The effect of price controls on pharmaceutical research. ( 2003).cutting prices by 40 to 50 percent in the United States will lead to between 30 and 60 percent fewer R and D projects being undertaken in the early stage of developing a new drug. Relatively modest price changes, such as 5 or 10 percent, are estimated to have relatively little impact on the incentives for product development – perhaps a negative 5 percent.”
Cost Control: Examining drug price controls around the world. (2018) This examines the impact of high drug prices and price controls in 5 different countries
there is a long-running debate in Washington, D.C., and in state capitols across the country, about whether governments should directly intervene to regulate or set prices for drugs. The following conversation simulates this debate and provides the facts you need to know.
Prescription drug prices: Why the US is an outlier (2017). Various factors contribute to high per capita drug spending in the U.S. While drug utilization appears to be similar in the U.S. and the nine other countries considered, the prices at which drugs are sold in the U.S. are substantially higher. These price differences appear to at least partly explain current and historical disparities in spending on pharmaceutical drugs. U.S. consumers face particularly high out-of-pocket costs, both because the U.S. has a large uninsured population and because cost-sharing requirements for those with coverage are more burdensome than in other countries. Most Americans support reducing pharmaceutical costs. International experience demonstrates that policies like universal health coverage, insurance benefit design that restricts out-of-pocket spending, and certain price control strategies, like centralized price negotiations, can be effective.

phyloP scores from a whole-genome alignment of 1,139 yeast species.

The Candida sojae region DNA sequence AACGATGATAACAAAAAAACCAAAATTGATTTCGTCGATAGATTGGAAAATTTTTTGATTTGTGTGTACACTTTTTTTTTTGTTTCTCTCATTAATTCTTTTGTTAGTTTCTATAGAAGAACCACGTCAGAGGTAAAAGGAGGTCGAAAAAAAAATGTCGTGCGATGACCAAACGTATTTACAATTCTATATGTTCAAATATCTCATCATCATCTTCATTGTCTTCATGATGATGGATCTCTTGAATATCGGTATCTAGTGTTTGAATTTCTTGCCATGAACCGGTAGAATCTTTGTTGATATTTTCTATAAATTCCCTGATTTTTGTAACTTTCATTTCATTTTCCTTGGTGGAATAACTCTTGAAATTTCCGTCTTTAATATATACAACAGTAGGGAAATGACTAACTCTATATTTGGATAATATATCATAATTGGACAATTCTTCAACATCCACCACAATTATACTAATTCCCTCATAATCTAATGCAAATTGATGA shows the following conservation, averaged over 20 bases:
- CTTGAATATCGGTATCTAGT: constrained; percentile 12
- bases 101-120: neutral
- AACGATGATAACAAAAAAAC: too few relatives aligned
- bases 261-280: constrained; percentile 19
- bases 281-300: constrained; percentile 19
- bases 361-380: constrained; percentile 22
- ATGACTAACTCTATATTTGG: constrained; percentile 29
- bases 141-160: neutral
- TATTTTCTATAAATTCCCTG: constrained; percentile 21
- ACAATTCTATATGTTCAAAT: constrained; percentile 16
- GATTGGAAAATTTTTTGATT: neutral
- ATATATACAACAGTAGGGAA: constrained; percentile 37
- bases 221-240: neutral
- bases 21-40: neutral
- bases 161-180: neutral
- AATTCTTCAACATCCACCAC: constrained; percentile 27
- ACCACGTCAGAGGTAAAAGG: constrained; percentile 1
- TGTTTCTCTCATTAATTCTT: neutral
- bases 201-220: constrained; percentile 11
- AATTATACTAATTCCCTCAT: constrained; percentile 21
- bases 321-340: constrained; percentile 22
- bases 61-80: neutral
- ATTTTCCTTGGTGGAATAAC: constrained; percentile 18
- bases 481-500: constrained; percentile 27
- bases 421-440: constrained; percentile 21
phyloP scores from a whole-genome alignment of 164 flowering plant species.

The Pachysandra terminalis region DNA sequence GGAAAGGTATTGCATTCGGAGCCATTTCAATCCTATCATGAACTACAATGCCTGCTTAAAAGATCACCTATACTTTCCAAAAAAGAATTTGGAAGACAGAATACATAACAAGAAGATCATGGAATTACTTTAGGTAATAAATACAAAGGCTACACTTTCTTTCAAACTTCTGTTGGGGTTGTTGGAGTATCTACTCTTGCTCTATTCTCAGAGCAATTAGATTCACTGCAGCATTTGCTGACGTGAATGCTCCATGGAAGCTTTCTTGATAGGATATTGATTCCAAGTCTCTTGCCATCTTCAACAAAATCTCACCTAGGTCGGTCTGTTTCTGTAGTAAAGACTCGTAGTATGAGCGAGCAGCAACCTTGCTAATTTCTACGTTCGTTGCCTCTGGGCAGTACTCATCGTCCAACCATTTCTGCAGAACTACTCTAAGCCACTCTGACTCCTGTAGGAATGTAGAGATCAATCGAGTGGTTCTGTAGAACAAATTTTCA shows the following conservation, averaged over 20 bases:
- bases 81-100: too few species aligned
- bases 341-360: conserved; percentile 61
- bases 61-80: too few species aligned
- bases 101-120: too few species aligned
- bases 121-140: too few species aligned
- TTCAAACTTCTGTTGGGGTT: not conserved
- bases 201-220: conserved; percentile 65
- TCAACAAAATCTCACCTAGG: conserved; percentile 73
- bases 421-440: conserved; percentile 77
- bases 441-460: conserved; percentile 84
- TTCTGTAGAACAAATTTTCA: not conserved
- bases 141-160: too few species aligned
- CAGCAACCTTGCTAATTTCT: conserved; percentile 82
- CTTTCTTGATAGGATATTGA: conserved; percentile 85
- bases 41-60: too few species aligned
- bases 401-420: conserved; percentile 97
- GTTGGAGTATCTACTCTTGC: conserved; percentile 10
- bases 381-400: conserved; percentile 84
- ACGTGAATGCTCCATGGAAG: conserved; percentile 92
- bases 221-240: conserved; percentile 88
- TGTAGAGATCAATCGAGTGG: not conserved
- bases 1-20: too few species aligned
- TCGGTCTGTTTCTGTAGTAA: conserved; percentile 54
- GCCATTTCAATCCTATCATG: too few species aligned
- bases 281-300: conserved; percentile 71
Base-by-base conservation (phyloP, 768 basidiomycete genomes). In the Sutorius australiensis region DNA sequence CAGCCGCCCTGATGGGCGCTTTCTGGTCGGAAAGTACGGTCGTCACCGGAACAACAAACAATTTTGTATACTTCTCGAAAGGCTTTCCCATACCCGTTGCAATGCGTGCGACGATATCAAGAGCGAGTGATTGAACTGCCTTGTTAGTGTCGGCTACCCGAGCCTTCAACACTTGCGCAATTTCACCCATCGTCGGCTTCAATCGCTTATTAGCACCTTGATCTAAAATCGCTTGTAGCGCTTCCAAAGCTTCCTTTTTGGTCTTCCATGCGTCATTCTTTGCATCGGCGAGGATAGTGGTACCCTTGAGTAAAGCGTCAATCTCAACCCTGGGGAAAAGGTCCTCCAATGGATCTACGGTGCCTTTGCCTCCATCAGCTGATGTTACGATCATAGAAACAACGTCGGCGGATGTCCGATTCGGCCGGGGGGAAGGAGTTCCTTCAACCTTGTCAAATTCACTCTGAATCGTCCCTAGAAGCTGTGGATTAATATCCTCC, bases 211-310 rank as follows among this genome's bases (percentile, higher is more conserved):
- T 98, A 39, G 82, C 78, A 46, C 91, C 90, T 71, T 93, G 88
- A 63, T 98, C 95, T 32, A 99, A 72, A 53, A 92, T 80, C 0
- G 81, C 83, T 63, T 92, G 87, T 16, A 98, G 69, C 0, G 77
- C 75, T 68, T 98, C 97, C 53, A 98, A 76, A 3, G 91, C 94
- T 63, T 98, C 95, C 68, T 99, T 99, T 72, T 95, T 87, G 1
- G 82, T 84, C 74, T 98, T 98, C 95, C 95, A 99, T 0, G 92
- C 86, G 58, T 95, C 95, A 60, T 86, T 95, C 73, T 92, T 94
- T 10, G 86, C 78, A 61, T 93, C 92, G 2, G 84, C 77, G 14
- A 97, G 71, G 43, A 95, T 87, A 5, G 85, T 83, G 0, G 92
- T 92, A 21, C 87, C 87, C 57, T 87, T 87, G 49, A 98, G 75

Curbing unfair drug prices (2017)
A prescription for disaster (2018). Competition and market forces, not price controls, will drive down drug costs and will do so better than any heavy-handed legislation or regulation. In early 2014, reactions to drug prices reached a fever pitch after Gilead announced its $84,000 list price tag for a 12-week course of the hepatitis C drug Sovaldi and reached a crescendo when Turing Pharmaceuticals, led by former hedge fund manager Martin Shkreli, raised the price of its drug Daraprim from $13.50 a tablet to $750 in September 2015
Tragic toll of drug price controls (2018). Everyone wants lower healthcare costs. But it’s counterproductive to blame companies that create life saving therapies.
Think competition, not price (2017)